but today, i think i’ll just be content to be moving, learning, and practicing my kenpo.
— chunky ninja
i’ve been fat, well, almost all of my life. starting in fifth grade my mom quit her job to stay home after the birth of my youngest sister. i would come home from school to the smell of homemade cookies, cakes, etc. within a few months i was shopping for clothes at sears or montgomery wards and had been officially relegated to the ‘husky’ section for boys. ugh.
that was the beginning and my life has pretty much continued down that path for the last 30+ years. it’s always bothered me, but never enough to do all the work necessary to become skinny. don’t get me wrong, i still tried the occasional 2-week to 6-month diet and/or exercise routines, but never stuck with them. i used all sorts of things as excuses over the years, too. things like …
but now i’ve heard this latest description of me, it makes me want to embrace my chunky ninja self. viking fat. i like it. and no, i didn’t give myself that description. one of my KG cohorts did.
at first, being sensitive to my apparent fatness for the last third of a century, i asked for an explanation. so he ‘splained …
“dude, some people are what i call ‘powder puff’ fat. they’ve got the weight, but it’s all soft. no muscle there. you’re not powder puff. you’re like freaky strong in your arms and chest. you’re a big guy, but you’ve got a lot of muscle behind it. you’re like viking fat.”
then i thought of my perception of the vikings (not the football team) and visuals like Liam Neeson in Rob Roy, Mel Gibson in Braveheart, Russell Crowe in Gladiator, or Gerard Butler in 300. now before you quickly correct me, i’m well aware none of these characters were vikings, but they were all skilled warriors who fought with great passion and heart. so take these characters and add a horned helmet and a beard and that’s the image in my mind — kinda like the modern-day biker gang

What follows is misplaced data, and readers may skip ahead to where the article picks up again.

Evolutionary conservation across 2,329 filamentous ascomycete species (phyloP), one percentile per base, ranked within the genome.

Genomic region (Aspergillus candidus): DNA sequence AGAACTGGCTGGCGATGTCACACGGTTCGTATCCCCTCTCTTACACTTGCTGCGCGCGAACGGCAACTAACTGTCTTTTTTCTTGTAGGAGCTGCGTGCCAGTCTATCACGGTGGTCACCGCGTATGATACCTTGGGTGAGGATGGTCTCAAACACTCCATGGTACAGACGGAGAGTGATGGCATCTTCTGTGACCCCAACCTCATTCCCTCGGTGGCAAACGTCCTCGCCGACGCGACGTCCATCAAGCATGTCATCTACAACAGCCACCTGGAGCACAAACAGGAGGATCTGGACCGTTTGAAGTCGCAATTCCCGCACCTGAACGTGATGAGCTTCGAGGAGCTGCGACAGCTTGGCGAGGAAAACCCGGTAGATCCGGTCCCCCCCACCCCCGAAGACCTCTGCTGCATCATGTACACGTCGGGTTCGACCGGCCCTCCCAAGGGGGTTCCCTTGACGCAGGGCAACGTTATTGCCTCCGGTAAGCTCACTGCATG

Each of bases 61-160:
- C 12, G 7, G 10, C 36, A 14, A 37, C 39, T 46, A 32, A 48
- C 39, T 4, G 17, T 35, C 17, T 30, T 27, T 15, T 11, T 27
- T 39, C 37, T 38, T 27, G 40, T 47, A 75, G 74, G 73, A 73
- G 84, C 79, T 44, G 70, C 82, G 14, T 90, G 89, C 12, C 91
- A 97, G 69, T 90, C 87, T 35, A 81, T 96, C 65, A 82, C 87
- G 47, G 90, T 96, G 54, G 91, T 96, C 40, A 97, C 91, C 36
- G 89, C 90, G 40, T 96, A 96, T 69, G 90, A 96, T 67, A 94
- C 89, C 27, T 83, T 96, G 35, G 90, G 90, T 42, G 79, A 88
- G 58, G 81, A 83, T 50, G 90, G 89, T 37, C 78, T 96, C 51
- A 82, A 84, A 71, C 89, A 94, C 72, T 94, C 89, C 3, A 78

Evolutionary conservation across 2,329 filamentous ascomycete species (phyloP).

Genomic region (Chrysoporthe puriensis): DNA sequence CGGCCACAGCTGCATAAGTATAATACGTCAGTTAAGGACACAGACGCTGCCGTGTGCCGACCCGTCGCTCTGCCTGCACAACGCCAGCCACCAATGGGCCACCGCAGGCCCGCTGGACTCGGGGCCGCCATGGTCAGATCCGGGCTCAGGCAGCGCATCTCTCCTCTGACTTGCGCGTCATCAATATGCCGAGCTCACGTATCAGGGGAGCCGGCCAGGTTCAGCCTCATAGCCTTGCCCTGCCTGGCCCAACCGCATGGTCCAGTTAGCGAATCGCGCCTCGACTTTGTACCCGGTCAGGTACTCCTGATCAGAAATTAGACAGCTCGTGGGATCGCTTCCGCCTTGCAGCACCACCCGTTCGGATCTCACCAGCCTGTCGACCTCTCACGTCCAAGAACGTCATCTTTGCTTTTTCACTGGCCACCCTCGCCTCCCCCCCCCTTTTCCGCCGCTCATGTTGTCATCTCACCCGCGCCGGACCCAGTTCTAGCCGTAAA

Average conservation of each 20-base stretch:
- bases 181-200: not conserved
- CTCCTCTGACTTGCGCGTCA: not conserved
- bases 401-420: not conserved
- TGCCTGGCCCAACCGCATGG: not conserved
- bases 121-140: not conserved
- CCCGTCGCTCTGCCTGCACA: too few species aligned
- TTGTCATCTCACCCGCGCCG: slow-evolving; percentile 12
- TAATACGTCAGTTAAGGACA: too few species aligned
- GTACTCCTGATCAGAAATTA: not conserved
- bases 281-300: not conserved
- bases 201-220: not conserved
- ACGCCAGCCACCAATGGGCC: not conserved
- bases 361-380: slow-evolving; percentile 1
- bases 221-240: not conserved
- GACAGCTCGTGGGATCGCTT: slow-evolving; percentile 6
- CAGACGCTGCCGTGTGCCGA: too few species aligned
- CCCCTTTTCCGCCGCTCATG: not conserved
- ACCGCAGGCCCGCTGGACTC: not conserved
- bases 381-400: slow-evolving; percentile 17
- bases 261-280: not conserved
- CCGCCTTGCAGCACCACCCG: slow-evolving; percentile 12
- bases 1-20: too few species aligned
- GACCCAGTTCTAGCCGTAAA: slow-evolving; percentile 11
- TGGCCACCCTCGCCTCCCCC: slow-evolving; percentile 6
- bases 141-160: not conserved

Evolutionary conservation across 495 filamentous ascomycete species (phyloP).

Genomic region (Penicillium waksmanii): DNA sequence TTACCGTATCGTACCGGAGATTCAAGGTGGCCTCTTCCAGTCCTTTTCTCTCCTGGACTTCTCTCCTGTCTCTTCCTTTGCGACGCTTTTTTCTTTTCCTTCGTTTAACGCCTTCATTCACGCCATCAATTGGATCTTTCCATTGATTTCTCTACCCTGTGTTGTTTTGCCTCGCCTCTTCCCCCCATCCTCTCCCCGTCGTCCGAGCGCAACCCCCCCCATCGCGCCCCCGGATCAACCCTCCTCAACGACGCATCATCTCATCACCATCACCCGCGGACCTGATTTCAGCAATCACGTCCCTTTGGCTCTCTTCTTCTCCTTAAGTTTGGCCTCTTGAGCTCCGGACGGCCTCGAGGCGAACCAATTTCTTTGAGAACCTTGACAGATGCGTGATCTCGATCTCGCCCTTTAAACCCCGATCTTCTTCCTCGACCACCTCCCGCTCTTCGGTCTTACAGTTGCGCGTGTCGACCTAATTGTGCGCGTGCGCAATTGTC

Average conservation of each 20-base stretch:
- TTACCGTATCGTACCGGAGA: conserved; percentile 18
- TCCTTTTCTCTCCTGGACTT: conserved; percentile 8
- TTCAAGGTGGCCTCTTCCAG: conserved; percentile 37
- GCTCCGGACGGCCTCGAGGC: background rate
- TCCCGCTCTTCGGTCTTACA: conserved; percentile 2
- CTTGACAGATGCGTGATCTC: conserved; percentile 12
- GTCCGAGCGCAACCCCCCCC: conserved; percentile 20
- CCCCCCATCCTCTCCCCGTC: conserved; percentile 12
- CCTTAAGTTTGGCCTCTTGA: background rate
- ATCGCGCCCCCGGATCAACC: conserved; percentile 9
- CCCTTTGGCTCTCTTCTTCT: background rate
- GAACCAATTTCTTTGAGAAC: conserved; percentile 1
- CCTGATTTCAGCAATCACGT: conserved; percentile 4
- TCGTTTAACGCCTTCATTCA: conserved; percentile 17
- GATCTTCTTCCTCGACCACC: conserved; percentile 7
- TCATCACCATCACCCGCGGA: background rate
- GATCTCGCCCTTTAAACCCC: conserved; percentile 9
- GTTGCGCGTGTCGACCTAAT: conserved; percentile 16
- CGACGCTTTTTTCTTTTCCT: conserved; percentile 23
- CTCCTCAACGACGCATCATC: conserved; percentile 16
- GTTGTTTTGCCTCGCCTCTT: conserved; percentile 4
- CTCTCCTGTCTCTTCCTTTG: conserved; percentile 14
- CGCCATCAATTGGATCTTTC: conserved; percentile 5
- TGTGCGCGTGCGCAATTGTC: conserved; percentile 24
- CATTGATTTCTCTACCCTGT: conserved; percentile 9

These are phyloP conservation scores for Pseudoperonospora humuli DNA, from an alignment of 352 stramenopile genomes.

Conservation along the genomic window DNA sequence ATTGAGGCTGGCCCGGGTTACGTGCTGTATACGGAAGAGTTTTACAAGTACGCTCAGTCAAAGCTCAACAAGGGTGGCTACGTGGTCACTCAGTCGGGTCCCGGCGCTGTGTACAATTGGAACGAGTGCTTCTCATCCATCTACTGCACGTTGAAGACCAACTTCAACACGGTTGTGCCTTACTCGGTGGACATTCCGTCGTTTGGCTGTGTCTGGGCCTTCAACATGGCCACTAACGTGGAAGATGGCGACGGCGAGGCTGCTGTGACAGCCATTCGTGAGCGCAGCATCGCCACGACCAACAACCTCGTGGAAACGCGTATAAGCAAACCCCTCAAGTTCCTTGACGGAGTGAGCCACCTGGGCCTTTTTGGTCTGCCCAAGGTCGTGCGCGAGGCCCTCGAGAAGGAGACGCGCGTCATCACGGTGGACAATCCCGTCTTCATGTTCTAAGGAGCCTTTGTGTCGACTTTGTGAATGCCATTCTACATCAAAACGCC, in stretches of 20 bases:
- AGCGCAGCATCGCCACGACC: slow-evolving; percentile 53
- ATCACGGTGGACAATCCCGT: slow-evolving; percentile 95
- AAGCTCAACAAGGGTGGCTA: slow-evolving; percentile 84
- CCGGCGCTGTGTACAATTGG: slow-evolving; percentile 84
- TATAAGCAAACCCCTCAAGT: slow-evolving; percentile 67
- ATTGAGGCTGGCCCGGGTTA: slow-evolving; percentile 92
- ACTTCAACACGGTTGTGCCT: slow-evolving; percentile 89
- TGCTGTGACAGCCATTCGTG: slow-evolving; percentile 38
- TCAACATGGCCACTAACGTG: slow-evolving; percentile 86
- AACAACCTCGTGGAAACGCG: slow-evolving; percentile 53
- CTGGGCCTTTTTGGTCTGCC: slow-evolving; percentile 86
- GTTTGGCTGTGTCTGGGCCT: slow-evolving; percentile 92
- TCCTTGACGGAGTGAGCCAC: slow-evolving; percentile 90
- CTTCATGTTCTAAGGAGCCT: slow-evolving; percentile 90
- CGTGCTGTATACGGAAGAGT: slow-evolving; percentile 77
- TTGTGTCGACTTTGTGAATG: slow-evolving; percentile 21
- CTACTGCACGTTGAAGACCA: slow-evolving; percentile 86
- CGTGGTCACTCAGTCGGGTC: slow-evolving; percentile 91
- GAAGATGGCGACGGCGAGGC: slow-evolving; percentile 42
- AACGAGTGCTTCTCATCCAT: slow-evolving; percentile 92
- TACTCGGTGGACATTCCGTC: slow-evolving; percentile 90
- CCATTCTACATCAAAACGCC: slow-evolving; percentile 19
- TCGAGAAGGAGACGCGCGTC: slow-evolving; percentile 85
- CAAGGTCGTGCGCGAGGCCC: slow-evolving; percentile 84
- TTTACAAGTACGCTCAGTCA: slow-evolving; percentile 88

truth be told, while i do like the ‘viking fat’ label (as opposed to powder puff, jelly soft, marshmallow, and fluffy), i don’t want to stay here. i’ve been more consistent at losing weight (or inches) than i have at any other time in my life. i know i could work harder at it and become obsessive about what i eat and how hard i’m working, but i also know that i’d quit pretty quickly if i did. it’s just how i’m wired. but i am making progress and that’s what matters.
i’ve continued working my kenpo 4-6 hours per week. i also find myself thinking about techniques or general concepts more and more even if i’m not physically practicing my techniques. all of this is leading up to an upcoming belt test. a few of us have been given a bit of warning that the test is coming soon. i’m guessing in the next month or so and i’m going to do whatever i can to be ready. fortunately, my instructor is the one who gave us the ‘heads-up’ which means he must think we’re close to ready, too. that always gives me a bit more confidence.
i’m continuing to ride my bike to also help prepare me for my ongoing kenpo life and to help get into better shape. i can say i’ve gone from a 2x shirt to a 1x. and i’ve gone down 2 inches in my waist. so while i still look like a big guy, i’m gradually getting smaller and it’s proportionate which would make it less noticeable if you’re just looking at me. but i know and can tell the difference in how i feel.
example: while i may still get winded sparring, it’s not nearly as fast and my recovery time is also quicker. (i’m still not a fan of sparring, but my instructor has started having us spar more and more.)